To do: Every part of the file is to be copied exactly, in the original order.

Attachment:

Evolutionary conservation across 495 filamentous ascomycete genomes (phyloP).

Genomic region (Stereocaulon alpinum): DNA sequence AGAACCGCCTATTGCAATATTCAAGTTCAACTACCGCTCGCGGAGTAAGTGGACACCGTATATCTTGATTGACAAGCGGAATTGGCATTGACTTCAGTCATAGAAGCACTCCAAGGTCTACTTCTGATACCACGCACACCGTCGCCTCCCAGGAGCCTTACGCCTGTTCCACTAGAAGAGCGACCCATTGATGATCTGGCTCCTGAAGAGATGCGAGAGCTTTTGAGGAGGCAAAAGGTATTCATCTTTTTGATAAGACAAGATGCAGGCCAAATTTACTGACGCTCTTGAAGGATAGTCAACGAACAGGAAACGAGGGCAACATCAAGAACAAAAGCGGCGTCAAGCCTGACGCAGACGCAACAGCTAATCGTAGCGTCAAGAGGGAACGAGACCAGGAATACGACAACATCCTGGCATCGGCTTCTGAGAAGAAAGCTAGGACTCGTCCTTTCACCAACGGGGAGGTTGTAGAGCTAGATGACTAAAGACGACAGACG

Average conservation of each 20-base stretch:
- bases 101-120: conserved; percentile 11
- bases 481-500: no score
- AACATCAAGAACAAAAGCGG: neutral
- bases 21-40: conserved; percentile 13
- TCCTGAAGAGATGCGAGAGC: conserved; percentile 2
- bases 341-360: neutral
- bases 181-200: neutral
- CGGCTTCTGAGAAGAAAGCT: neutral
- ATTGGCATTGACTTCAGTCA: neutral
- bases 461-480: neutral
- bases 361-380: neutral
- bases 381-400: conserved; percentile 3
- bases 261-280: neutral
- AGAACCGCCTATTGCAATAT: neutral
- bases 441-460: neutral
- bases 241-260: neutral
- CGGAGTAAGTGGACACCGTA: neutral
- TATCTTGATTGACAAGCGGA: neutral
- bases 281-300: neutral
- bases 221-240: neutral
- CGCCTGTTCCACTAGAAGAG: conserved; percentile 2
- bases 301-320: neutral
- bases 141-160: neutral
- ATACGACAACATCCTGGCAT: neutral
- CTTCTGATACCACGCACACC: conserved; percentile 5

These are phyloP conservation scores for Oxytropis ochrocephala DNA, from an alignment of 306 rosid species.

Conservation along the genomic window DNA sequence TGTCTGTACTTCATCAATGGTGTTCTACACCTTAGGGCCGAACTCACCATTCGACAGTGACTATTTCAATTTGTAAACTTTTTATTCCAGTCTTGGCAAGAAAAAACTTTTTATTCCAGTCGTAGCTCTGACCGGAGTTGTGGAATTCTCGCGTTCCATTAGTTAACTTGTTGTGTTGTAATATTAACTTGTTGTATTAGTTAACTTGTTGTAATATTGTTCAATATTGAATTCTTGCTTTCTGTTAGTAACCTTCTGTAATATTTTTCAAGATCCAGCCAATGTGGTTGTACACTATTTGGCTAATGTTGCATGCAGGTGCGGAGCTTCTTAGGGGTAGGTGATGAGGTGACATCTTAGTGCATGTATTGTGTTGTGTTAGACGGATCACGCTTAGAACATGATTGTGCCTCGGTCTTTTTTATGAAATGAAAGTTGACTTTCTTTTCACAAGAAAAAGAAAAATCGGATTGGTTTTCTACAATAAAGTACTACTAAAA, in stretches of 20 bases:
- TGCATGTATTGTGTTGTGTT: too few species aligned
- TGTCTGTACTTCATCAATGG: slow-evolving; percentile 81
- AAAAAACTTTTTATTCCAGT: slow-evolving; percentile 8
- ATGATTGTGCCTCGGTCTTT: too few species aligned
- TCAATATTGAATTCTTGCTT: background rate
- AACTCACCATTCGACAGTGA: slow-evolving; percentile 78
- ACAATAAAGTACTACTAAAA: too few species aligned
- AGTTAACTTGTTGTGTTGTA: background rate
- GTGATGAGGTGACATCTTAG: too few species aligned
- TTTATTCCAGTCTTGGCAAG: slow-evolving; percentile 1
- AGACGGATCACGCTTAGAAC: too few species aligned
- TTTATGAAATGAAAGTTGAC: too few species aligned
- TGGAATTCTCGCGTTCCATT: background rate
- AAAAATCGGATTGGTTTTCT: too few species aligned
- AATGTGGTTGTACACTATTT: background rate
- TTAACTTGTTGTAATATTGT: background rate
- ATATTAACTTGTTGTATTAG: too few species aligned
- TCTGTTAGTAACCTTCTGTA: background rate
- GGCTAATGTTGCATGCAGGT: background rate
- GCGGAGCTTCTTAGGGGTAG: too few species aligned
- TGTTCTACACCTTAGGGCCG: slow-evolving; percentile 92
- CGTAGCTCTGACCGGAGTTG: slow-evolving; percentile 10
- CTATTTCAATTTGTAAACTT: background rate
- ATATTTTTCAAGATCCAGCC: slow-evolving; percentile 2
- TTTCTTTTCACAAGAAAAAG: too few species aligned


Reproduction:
Evolutionary conservation across 495 filamentous ascomycete genomes (phyloP).

Genomic region (Stereocaulon alpinum): DNA sequence AGAACCGCCTATTGCAATATTCAAGTTCAACTACCGCTCGCGGAGTAAGTGGACACCGTATATCTTGATTGACAAGCGGAATTGGCATTGACTTCAGTCATAGAAGCACTCCAAGGTCTACTTCTGATACCACGCACACCGTCGCCTCCCAGGAGCCTTACGCCTGTTCCACTAGAAGAGCGACCCATTGATGATCTGGCTCCTGAAGAGATGCGAGAGCTTTTGAGGAGGCAAAAGGTATTCATCTTTTTGATAAGACAAGATGCAGGCCAAATTTACTGACGCTCTTGAAGGATAGTCAACGAACAGGAAACGAGGGCAACATCAAGAACAAAAGCGGCGTCAAGCCTGACGCAGACGCAACAGCTAATCGTAGCGTCAAGAGGGAACGAGACCAGGAATACGACAACATCCTGGCATCGGCTTCTGAGAAGAAAGCTAGGACTCGTCCTTTCACCAACGGGGAGGTTGTAGAGCTAGATGACTAAAGACGACAGACG

Average conservation of each 20-base stretch:
- bases 101-120: conserved; percentile 11
- bases 481-500: no score
- AACATCAAGAACAAAAGCGG: neutral
- bases 21-40: conserved; percentile 13
- TCCTGAAGAGATGCGAGAGC: conserved; percentile 2
- bases 341-360: neutral
- bases 181-200: neutral
- CGGCTTCTGAGAAGAAAGCT: neutral
- ATTGGCATTGACTTCAGTCA: neutral
- bases 461-480: neutral
- bases 361-380: neutral
- bases 381-400: conserved; percentile 3
- bases 261-280: neutral
- AGAACCGCCTATTGCAATAT: neutral
- bases 441-460: neutral
- bases 241-260: neutral
- CGGAGTAAGTGGACACCGTA: neutral
- TATCTTGATTGACAAGCGGA: neutral
- bases 281-300: neutral
- bases 221-240: neutral
- CGCCTGTTCCACTAGAAGAG: conserved; percentile 2
- bases 301-320: neutral
- bases 141-160: neutral
- ATACGACAACATCCTGGCAT: neutral
- CTTCTGATACCACGCACACC: conserved; percentile 5

These are phyloP conservation scores for Oxytropis ochrocephala DNA, from an alignment of 306 rosid species.

Conservation along the genomic window DNA sequence TGTCTGTACTTCATCAATGGTGTTCTACACCTTAGGGCCGAACTCACCATTCGACAGTGACTATTTCAATTTGTAAACTTTTTATTCCAGTCTTGGCAAGAAAAAACTTTTTATTCCAGTCGTAGCTCTGACCGGAGTTGTGGAATTCTCGCGTTCCATTAGTTAACTTGTTGTGTTGTAATATTAACTTGTTGTATTAGTTAACTTGTTGTAATATTGTTCAATATTGAATTCTTGCTTTCTGTTAGTAACCTTCTGTAATATTTTTCAAGATCCAGCCAATGTGGTTGTACACTATTTGGCTAATGTTGCATGCAGGTGCGGAGCTTCTTAGGGGTAGGTGATGAGGTGACATCTTAGTGCATGTATTGTGTTGTGTTAGACGGATCACGCTTAGAACATGATTGTGCCTCGGTCTTTTTTATGAAATGAAAGTTGACTTTCTTTTCACAAGAAAAAGAAAAATCGGATTGGTTTTCTACAATAAAGTACTACTAAAA, in stretches of 20 bases:
- TGCATGTATTGTGTTGTGTT: too few species aligned
- TGTCTGTACTTCATCAATGG: slow-evolving; percentile 81
- AAAAAACTTTTTATTCCAGT: slow-evolving; percentile 8
- ATGATTGTGCCTCGGTCTTT: too few species aligned
- TCAATATTGAATTCTTGCTT: background rate
- AACTCACCATTCGACAGTGA: slow-evolving; percentile 78
- ACAATAAAGTACTACTAAAA: too few species aligned
- AGTTAACTTGTTGTGTTGTA: background rate
- GTGATGAGGTGACATCTTAG: too few species aligned
- TTTATTCCAGTCTTGGCAAG: slow-evolving; percentile 1
- AGACGGATCACGCTTAGAAC: too few species aligned
- TTTATGAAATGAAAGTTGAC: too few species aligned
- TGGAATTCTCGCGTTCCATT: background rate
- AAAAATCGGATTGGTTTTCT: too few species aligned
- AATGTGGTTGTACACTATTT: background rate
- TTAACTTGTTGTAATATTGT: background rate
- ATATTAACTTGTTGTATTAG: too few species aligned
- TCTGTTAGTAACCTTCTGTA: background rate
- GGCTAATGTTGCATGCAGGT: background rate
- GCGGAGCTTCTTAGGGGTAG: too few species aligned
- TGTTCTACACCTTAGGGCCG: slow-evolving; percentile 92
- CGTAGCTCTGACCGGAGTTG: slow-evolving; percentile 10
- CTATTTCAATTTGTAAACTT: background rate
- ATATTTTTCAAGATCCAGCC: slow-evolving; percentile 2
- TTTCTTTTCACAAGAAAAAG: too few species aligned